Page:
Skreptak, testifying in his own defence, claimed he had merely been on the hunt for a new piece of real estate that would be ideal for himself and his then pregnant wife to call home when he got tangled in something he had no knowledge of.

By his own account, Skreptak and the three other men—two of whom he claimed not to know —left Kelowna with Montemurro driving at around 4:30 p.m.

It was dark, snowy and windy outside, and once in the back seat Skreptak, recovering from a hangover, slept.

When he woke up, the truck was two minutes away from a gas station restaurant, where they were to meet two other men and have dinner.

Once done, they continued on their journey to view real estate and at around 7:30 p.m. they arrived at the property Skreptak was interested in.

It was interesting to him because it was a medicinal grow op, and the property itself had a main house and a couple of outbuildings.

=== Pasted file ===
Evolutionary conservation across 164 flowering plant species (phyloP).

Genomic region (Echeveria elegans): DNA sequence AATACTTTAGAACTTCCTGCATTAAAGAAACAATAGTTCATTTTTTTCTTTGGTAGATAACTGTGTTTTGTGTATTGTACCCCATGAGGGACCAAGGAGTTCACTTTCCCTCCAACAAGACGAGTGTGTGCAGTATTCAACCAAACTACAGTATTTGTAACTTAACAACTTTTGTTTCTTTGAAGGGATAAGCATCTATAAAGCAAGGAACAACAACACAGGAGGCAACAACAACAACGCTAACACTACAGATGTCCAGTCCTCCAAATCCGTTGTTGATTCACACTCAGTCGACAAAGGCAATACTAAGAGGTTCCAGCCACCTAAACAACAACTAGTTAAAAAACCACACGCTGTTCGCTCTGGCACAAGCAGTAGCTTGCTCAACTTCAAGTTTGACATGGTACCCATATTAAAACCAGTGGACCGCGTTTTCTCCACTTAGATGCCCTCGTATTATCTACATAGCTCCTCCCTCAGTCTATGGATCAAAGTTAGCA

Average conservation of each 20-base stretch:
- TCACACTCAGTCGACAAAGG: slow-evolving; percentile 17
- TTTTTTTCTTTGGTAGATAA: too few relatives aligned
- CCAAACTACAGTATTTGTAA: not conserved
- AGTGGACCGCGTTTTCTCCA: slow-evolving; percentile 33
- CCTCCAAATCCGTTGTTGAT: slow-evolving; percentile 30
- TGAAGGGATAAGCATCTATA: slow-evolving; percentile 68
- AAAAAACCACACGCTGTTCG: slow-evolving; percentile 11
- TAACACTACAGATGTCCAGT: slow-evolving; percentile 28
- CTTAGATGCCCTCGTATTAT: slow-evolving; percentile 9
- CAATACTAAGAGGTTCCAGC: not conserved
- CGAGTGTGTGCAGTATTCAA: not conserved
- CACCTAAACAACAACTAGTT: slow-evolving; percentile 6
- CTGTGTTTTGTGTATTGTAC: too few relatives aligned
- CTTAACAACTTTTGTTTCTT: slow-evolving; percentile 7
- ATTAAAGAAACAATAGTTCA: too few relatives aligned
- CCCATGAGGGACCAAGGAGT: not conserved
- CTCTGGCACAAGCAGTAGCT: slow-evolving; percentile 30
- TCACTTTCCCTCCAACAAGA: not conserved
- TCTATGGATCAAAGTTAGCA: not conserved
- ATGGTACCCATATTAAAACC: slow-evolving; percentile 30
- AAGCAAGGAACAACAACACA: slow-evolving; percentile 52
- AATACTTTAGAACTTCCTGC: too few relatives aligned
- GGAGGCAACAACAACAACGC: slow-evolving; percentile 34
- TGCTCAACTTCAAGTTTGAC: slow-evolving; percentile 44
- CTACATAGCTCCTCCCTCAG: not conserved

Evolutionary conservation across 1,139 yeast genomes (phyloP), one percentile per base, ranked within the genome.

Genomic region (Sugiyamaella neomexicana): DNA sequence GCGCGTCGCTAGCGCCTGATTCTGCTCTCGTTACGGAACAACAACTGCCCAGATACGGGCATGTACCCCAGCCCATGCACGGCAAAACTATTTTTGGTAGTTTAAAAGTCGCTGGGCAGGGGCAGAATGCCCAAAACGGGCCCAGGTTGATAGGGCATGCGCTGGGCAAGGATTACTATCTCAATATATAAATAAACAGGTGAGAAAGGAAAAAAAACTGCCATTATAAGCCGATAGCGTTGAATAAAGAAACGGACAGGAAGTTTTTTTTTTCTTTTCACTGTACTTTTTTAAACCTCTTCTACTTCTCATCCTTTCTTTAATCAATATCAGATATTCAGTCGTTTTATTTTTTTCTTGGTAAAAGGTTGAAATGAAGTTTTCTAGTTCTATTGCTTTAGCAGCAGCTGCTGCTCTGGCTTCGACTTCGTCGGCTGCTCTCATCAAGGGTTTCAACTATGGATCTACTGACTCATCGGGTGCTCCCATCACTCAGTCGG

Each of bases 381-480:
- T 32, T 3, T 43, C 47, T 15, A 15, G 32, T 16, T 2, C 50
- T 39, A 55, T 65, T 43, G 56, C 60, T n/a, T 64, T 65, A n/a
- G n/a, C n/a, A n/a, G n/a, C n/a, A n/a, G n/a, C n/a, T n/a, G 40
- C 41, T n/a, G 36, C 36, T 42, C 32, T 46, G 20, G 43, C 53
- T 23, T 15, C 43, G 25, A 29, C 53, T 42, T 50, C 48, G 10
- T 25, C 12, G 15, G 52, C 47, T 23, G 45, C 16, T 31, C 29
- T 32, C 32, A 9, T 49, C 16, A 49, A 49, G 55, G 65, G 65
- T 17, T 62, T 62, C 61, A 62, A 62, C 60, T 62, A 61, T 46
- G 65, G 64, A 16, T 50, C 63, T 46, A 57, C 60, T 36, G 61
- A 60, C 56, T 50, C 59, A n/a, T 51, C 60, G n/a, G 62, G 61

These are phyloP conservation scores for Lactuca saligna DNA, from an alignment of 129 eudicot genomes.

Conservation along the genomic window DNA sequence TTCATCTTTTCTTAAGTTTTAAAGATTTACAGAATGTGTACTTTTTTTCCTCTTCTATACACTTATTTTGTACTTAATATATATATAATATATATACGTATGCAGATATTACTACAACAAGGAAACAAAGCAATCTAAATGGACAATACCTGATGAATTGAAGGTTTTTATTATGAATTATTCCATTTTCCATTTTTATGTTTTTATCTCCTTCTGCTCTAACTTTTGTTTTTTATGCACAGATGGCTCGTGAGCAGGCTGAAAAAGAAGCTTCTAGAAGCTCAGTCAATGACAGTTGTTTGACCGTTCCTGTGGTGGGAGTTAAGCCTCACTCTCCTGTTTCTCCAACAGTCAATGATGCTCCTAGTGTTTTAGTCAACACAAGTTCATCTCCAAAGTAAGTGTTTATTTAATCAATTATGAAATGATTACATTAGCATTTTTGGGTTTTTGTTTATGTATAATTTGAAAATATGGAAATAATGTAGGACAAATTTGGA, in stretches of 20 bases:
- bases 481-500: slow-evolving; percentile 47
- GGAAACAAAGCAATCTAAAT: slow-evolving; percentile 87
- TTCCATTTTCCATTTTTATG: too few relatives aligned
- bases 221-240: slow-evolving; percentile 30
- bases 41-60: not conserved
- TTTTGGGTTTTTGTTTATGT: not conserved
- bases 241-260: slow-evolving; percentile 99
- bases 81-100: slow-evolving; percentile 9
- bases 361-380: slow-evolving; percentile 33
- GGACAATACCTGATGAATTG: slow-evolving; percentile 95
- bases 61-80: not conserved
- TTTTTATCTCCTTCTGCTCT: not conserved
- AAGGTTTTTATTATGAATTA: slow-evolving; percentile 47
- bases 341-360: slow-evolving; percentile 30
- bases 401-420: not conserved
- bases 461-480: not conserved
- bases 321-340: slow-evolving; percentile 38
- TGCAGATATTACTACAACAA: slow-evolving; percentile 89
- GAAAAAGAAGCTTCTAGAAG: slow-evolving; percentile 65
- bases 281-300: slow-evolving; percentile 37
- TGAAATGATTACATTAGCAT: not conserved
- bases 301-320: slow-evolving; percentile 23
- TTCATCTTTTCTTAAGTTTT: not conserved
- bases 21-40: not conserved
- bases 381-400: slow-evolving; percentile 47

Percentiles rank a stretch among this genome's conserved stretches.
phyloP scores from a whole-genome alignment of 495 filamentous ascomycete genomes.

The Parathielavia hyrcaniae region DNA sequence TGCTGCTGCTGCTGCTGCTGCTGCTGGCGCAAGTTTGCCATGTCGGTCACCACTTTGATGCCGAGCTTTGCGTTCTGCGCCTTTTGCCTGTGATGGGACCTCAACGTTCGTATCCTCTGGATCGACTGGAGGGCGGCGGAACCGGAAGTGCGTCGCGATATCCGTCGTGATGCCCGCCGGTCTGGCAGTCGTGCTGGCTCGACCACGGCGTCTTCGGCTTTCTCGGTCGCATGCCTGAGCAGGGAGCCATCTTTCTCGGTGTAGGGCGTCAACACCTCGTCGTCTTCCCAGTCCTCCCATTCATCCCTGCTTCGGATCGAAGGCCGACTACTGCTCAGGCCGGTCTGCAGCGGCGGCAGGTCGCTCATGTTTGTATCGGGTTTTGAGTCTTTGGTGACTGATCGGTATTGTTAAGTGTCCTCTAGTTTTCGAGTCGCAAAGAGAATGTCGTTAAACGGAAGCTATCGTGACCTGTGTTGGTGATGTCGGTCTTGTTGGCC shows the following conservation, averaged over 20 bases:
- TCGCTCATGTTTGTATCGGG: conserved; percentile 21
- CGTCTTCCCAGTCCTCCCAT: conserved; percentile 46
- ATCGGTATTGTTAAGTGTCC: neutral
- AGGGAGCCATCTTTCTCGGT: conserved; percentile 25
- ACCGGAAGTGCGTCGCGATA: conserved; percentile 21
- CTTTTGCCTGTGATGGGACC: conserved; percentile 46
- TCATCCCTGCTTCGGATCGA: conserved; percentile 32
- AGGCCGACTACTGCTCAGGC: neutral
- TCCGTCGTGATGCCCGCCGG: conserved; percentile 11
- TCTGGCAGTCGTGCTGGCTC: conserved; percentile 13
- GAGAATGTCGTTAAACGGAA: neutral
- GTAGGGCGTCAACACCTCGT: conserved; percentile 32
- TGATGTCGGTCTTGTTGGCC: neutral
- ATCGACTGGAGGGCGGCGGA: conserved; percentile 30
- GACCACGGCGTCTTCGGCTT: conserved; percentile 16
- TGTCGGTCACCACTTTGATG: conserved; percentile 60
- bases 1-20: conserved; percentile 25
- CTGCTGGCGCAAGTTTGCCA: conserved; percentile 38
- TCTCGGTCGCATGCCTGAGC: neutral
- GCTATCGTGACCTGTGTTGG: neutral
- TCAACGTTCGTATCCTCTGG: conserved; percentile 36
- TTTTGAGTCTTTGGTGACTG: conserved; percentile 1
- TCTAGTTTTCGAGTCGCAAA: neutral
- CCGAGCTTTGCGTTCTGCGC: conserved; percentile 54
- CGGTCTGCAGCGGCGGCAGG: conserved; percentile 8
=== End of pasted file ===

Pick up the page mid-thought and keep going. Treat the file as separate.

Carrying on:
First order of business was to go in the house and speak with its owner.

“We all sat and talked about property, talked about the medicinal…,” he said.

Skreptak went upstairs, into the attic, into the basement, checked out the electrical system and then he ventured into the outbuildings, where the grow op was.

When asked by Crown counsel, Skreptak noted he didn’t have a medicinal growing license, but had every intention of getting one.

Regardless, he checked out the rooms at the house, saw the plants, inspected the buds for denseness, stickiness and odour.

To do so, he put on a pair of latex gloves. As he left the room, those gloves were stashed in his pocket.

He went into the main house and smoked two joints with its owner—one that the owner rolled, another that Skreptak rolled from an approximately seven gram baggie that had been supplied to him from the house.

Skreptak said he put the baggie into his underwear, as he does “all the time,” and got ready to leave.

“I told him I was interested, and I’d be back,” he said.

Then he and the other three men departed, at around 9:30 p.m. This time he took the passenger seat.

The snow was still falling, and it wasn’t long until they found themselves tailed by a vehicle with flashing lights.

Initially, the carload of men thought it was a plow, but they soon realized it was a police vehicle and they pulled over.